In U.S GAO News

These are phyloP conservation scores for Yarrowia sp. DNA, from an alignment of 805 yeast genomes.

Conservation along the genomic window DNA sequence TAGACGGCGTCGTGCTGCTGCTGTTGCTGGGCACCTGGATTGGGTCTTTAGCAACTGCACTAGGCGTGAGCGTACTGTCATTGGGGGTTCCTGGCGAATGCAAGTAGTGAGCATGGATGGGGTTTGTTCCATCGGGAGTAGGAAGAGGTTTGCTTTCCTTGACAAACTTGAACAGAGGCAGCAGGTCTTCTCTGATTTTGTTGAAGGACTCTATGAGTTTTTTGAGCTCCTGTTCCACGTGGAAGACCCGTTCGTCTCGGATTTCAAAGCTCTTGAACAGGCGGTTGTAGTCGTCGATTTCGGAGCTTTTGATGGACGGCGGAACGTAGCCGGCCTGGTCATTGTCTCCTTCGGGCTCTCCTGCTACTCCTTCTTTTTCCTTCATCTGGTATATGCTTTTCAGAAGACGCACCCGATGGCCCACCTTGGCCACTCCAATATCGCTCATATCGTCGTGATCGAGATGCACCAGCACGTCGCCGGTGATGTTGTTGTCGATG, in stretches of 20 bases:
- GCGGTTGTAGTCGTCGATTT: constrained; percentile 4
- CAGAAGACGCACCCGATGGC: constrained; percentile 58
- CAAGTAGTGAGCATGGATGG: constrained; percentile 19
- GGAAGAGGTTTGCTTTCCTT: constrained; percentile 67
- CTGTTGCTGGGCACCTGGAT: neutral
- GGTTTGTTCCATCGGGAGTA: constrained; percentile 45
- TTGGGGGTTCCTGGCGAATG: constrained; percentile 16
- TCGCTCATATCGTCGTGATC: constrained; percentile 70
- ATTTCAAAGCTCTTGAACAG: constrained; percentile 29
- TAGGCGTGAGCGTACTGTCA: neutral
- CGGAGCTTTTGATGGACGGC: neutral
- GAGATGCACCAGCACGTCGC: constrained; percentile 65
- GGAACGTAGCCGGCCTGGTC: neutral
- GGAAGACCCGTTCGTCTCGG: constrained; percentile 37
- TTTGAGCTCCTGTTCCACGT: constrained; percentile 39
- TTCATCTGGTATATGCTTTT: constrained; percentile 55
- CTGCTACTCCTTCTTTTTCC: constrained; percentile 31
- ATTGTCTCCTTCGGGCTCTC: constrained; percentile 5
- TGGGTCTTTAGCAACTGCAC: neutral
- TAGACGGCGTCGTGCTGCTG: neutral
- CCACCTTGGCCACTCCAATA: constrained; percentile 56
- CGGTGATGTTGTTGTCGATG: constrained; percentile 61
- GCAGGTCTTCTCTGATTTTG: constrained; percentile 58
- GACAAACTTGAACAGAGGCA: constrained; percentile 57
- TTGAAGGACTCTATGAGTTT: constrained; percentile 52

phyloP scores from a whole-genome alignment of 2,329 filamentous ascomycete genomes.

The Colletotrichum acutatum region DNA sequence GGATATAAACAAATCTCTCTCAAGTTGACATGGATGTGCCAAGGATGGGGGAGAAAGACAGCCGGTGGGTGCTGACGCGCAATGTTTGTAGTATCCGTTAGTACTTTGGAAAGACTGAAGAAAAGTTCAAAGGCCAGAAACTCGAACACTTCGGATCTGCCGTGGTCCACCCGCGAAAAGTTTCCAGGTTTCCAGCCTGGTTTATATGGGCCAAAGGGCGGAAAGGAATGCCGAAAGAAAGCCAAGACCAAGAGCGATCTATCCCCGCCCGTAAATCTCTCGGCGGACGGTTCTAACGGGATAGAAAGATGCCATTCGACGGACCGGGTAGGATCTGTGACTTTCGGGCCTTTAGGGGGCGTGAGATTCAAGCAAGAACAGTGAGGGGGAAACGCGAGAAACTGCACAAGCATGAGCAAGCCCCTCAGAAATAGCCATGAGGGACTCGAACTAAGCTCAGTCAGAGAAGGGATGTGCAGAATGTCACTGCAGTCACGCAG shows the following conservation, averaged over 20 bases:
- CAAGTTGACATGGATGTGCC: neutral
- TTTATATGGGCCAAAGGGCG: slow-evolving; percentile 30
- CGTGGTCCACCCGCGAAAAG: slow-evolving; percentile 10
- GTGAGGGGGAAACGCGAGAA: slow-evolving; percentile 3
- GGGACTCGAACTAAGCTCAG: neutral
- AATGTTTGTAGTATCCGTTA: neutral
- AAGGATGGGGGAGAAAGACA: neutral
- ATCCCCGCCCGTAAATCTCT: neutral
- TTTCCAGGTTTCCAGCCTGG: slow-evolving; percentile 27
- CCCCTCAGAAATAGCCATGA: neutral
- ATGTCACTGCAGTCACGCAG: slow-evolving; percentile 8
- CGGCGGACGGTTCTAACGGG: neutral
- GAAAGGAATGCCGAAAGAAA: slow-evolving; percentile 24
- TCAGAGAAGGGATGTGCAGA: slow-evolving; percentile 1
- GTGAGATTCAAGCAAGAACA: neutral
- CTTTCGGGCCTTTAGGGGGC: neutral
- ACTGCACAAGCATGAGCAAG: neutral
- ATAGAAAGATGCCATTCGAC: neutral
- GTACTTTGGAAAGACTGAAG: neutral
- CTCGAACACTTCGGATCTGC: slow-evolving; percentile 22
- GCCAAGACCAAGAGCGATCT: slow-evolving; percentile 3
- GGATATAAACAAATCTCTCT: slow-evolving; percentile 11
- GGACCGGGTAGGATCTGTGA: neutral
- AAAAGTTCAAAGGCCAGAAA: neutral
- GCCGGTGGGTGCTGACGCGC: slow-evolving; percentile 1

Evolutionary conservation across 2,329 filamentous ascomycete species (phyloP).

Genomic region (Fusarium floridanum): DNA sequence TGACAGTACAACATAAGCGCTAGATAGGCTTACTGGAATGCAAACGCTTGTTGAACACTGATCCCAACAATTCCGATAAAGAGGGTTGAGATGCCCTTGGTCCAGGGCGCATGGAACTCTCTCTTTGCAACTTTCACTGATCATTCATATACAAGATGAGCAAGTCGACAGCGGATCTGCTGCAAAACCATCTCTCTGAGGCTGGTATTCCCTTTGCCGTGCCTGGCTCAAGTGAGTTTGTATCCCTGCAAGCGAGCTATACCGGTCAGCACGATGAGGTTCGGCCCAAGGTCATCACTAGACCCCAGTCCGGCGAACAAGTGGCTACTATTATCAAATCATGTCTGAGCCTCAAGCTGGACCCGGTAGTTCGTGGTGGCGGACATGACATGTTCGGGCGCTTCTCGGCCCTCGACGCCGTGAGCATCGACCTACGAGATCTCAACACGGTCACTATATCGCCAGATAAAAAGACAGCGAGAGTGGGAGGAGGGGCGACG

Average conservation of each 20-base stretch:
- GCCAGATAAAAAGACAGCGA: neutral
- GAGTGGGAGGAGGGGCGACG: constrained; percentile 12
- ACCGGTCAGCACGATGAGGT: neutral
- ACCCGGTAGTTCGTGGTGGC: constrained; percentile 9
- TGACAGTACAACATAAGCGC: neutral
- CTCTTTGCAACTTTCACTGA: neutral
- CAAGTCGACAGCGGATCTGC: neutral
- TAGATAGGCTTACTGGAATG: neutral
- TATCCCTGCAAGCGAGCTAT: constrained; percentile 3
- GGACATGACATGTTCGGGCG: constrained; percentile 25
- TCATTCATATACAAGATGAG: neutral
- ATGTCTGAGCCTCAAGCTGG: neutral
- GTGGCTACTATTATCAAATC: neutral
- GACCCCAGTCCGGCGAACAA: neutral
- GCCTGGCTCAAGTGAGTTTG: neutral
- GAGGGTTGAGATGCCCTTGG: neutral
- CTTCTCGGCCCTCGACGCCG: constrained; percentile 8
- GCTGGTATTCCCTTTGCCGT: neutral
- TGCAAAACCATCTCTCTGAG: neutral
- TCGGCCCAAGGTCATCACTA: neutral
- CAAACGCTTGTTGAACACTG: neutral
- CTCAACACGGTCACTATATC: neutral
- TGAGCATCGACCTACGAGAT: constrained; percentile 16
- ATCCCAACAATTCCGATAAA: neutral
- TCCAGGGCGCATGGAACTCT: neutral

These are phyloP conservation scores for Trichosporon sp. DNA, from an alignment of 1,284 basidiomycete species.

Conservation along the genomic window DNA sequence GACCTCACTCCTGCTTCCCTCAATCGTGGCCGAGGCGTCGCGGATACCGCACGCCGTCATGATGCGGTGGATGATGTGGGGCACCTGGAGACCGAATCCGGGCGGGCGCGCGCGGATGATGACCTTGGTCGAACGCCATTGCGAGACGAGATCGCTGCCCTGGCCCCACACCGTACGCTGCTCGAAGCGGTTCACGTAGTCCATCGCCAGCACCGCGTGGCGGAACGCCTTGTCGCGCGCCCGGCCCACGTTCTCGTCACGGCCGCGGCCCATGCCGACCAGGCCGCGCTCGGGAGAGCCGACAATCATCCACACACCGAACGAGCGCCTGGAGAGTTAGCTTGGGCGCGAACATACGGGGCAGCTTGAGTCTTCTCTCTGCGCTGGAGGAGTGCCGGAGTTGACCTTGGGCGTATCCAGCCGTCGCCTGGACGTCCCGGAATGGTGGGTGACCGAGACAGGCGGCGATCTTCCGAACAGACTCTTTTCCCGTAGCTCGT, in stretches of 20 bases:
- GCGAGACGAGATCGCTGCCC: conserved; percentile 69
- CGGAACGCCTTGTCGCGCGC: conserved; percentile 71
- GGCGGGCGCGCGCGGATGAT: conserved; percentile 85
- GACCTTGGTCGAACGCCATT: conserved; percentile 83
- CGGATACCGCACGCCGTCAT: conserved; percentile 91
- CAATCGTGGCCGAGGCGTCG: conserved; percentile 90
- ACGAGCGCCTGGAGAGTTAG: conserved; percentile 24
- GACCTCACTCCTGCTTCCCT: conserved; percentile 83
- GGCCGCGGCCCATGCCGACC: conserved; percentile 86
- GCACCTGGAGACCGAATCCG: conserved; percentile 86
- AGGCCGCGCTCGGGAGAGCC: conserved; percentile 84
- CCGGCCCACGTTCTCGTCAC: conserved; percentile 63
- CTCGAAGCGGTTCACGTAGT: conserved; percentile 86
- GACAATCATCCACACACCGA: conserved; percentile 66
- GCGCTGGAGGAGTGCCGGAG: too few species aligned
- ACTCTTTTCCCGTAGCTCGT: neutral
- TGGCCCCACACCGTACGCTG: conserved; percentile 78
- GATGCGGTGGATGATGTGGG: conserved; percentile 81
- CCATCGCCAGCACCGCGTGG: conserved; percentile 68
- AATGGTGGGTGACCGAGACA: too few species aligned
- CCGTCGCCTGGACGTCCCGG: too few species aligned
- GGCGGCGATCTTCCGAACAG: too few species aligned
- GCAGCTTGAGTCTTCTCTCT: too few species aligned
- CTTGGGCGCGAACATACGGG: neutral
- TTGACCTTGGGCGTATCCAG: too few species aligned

The Department of Defense (DOD) has encouraged the use of fixed-price-incentive (FPI) contracts where appropriate. These contracts can provide defense contractors with a profit incentive for effective cost control and performance depending on how they are structured. Over the 10-year period from fiscal years 2010 through 2019, obligations on FPI contracts for major defense acquisition programs (MDAPs) grew to account for almost half of the $65 billion in obligations for fiscal year 2019. Percentage of Obligations by Contract Type for Major Defense Acquisition Programs from Fiscal Years 2010 through 2019 DOD guidance, including Better Buying Power initiatives, influenced DOD's use of FPI contracts over the last decade for the selected contracts GAO reviewed. In addition, when selecting a contract type, contracting officers also considered factors including the availability of cost or pricing data, previous experience with the contractor, and the previously used contract type. DOD has not assessed the extent to which use of FPI contracts has contributed to achieving desired cost and schedule performance outcomes. DOD spends billions of dollars annually using fixed-price type contracts to acquire its MDAPs, among other things. In 2010, DOD's Better Buying Power guidance encouraged the use of FPI contracts as a way to obtain greater efficiency and productivity in defense spending. Congress included a provision in statute for GAO to report on DOD's use of fixed-price type contracts, including FPI. This report examines (1) the extent to which DOD has awarded FPI contracts associated with MDAPs from fiscal years 2010 through 2019, and (2) the factors that influenced DOD's decision to use FPI contracts and the extent to which DOD assesses their use, among other objectives. GAO analyzed government contracting data by contract type for fiscal years 2010 through 2019 on contracts for 101 MDAPs. GAO further analyzed a non-generalizable sample of 12 contracts including six FPI and six firm-fixed-price (two of each type from each of the three military departments); conducted file reviews; reviewed policy documentation; and interviewed DOD officials. GAO recommends that DOD conduct an assessment of its use of FPI contracts for major defense acquisition programs, including the extent to which share lines and other contract elements contributed to achieving desired cost and schedule performance outcomes. DOD agreed with GAO's recommendation. For more information, contact W. William Russell at (202) 512-4841 or russellw@gao.gov.